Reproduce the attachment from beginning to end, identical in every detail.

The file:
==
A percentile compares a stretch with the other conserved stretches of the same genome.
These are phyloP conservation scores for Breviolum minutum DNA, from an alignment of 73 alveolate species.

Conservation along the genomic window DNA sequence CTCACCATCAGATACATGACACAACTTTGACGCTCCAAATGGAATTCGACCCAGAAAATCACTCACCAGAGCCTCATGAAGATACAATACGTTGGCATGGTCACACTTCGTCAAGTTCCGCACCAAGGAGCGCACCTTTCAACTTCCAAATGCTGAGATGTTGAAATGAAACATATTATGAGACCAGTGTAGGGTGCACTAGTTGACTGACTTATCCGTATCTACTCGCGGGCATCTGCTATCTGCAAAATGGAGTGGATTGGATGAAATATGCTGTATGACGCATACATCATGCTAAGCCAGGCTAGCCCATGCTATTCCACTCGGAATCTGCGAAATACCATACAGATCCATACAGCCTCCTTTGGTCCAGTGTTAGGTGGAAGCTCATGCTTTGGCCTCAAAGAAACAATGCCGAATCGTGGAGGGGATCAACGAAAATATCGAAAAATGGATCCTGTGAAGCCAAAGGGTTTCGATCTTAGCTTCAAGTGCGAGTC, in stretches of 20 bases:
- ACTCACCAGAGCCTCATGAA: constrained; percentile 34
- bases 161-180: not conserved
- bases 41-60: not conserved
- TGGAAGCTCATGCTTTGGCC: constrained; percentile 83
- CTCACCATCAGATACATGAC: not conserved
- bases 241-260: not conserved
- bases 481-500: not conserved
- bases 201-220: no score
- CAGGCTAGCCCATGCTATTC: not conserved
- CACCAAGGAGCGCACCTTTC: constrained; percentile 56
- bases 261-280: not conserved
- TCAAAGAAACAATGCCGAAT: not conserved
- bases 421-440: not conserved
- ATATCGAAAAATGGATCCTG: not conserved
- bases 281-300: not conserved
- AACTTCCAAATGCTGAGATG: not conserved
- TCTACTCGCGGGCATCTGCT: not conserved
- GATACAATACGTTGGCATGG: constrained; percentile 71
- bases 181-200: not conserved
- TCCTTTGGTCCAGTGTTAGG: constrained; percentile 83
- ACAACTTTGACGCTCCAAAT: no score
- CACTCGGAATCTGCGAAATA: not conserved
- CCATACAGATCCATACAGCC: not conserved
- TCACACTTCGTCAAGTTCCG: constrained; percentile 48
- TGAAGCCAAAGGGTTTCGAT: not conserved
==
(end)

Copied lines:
A percentile compares a stretch with the other conserved stretches of the same genome.
These are phyloP conservation scores for Breviolum minutum DNA, from an alignment of 73 alveolate species.

Conservation along the genomic window DNA sequence CTCACCATCAGATACATGACACAACTTTGACGCTCCAAATGGAATTCGACCCAGAAAATCACTCACCAGAGCCTCATGAAGATACAATACGTTGGCATGGTCACACTTCGTCAAGTTCCGCACCAAGGAGCGCACCTTTCAACTTCCAAATGCTGAGATGTTGAAATGAAACATATTATGAGACCAGTGTAGGGTGCACTAGTTGACTGACTTATCCGTATCTACTCGCGGGCATCTGCTATCTGCAAAATGGAGTGGATTGGATGAAATATGCTGTATGACGCATACATCATGCTAAGCCAGGCTAGCCCATGCTATTCCACTCGGAATCTGCGAAATACCATACAGATCCATACAGCCTCCTTTGGTCCAGTGTTAGGTGGAAGCTCATGCTTTGGCCTCAAAGAAACAATGCCGAATCGTGGAGGGGATCAACGAAAATATCGAAAAATGGATCCTGTGAAGCCAAAGGGTTTCGATCTTAGCTTCAAGTGCGAGTC, in stretches of 20 bases:
- ACTCACCAGAGCCTCATGAA: constrained; percentile 34
- bases 161-180: not conserved
- bases 41-60: not conserved
- TGGAAGCTCATGCTTTGGCC: constrained; percentile 83
- CTCACCATCAGATACATGAC: not conserved
- bases 241-260: not conserved
- bases 481-500: not conserved
- bases 201-220: no score
- CAGGCTAGCCCATGCTATTC: not conserved
- CACCAAGGAGCGCACCTTTC: constrained; percentile 56
- bases 261-280: not conserved
- TCAAAGAAACAATGCCGAAT: not conserved
- bases 421-440: not conserved
- ATATCGAAAAATGGATCCTG: not conserved
- bases 281-300: not conserved
- AACTTCCAAATGCTGAGATG: not conserved
- TCTACTCGCGGGCATCTGCT: not conserved
- GATACAATACGTTGGCATGG: constrained; percentile 71
- bases 181-200: not conserved
- TCCTTTGGTCCAGTGTTAGG: constrained; percentile 83
- ACAACTTTGACGCTCCAAAT: no score
- CACTCGGAATCTGCGAAATA: not conserved
- CCATACAGATCCATACAGCC: not conserved
- TCACACTTCGTCAAGTTCCG: constrained; percentile 48
- TGAAGCCAAAGGGTTTCGAT: not conserved